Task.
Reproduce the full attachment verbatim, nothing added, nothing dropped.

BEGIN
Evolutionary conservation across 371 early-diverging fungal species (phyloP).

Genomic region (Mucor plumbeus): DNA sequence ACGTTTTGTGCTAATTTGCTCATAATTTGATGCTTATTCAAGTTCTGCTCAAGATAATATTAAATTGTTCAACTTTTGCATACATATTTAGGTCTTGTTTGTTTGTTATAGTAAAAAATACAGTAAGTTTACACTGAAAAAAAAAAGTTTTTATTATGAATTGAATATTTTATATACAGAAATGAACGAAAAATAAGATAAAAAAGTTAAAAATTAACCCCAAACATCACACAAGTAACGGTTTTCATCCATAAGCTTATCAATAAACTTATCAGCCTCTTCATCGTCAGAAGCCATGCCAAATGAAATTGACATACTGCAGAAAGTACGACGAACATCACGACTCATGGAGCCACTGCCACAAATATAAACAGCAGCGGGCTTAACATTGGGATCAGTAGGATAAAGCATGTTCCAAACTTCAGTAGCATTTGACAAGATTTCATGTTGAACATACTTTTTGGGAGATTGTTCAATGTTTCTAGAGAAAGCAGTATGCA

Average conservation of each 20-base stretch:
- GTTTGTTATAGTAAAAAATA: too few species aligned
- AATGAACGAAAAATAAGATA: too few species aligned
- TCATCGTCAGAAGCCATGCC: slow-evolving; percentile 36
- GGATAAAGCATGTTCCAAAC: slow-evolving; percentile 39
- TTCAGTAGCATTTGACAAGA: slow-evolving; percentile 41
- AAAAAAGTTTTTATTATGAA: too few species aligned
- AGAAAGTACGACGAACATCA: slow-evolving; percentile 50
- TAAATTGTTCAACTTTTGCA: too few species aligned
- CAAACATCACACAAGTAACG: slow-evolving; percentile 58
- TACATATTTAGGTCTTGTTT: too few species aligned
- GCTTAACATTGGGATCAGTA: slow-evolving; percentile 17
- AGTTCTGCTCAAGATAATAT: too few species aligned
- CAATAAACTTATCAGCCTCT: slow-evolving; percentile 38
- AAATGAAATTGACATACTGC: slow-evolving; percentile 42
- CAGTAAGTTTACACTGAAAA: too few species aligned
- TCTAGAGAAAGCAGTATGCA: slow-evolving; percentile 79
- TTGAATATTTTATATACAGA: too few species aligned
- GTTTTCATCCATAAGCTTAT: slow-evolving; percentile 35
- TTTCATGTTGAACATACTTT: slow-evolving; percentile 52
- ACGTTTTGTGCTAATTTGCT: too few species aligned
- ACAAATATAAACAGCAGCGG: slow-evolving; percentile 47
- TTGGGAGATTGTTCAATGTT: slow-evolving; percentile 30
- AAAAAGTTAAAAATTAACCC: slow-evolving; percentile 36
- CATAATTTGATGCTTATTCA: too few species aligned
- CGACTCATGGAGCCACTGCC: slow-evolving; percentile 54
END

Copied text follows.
Evolutionary conservation across 371 early-diverging fungal species (phyloP).

Genomic region (Mucor plumbeus): DNA sequence ACGTTTTGTGCTAATTTGCTCATAATTTGATGCTTATTCAAGTTCTGCTCAAGATAATATTAAATTGTTCAACTTTTGCATACATATTTAGGTCTTGTTTGTTTGTTATAGTAAAAAATACAGTAAGTTTACACTGAAAAAAAAAAGTTTTTATTATGAATTGAATATTTTATATACAGAAATGAACGAAAAATAAGATAAAAAAGTTAAAAATTAACCCCAAACATCACACAAGTAACGGTTTTCATCCATAAGCTTATCAATAAACTTATCAGCCTCTTCATCGTCAGAAGCCATGCCAAATGAAATTGACATACTGCAGAAAGTACGACGAACATCACGACTCATGGAGCCACTGCCACAAATATAAACAGCAGCGGGCTTAACATTGGGATCAGTAGGATAAAGCATGTTCCAAACTTCAGTAGCATTTGACAAGATTTCATGTTGAACATACTTTTTGGGAGATTGTTCAATGTTTCTAGAGAAAGCAGTATGCA

Average conservation of each 20-base stretch:
- GTTTGTTATAGTAAAAAATA: too few species aligned
- AATGAACGAAAAATAAGATA: too few species aligned
- TCATCGTCAGAAGCCATGCC: slow-evolving; percentile 36
- GGATAAAGCATGTTCCAAAC: slow-evolving; percentile 39
- TTCAGTAGCATTTGACAAGA: slow-evolving; percentile 41
- AAAAAAGTTTTTATTATGAA: too few species aligned
- AGAAAGTACGACGAACATCA: slow-evolving; percentile 50
- TAAATTGTTCAACTTTTGCA: too few species aligned
- CAAACATCACACAAGTAACG: slow-evolving; percentile 58
- TACATATTTAGGTCTTGTTT: too few species aligned
- GCTTAACATTGGGATCAGTA: slow-evolving; percentile 17
- AGTTCTGCTCAAGATAATAT: too few species aligned
- CAATAAACTTATCAGCCTCT: slow-evolving; percentile 38
- AAATGAAATTGACATACTGC: slow-evolving; percentile 42
- CAGTAAGTTTACACTGAAAA: too few species aligned
- TCTAGAGAAAGCAGTATGCA: slow-evolving; percentile 79
- TTGAATATTTTATATACAGA: too few species aligned
- GTTTTCATCCATAAGCTTAT: slow-evolving; percentile 35
- TTTCATGTTGAACATACTTT: slow-evolving; percentile 52
- ACGTTTTGTGCTAATTTGCT: too few species aligned
- ACAAATATAAACAGCAGCGG: slow-evolving; percentile 47
- TTGGGAGATTGTTCAATGTT: slow-evolving; percentile 30
- AAAAAGTTAAAAATTAACCC: slow-evolving; percentile 36
- CATAATTTGATGCTTATTCA: too few species aligned
- CGACTCATGGAGCCACTGCC: slow-evolving; percentile 54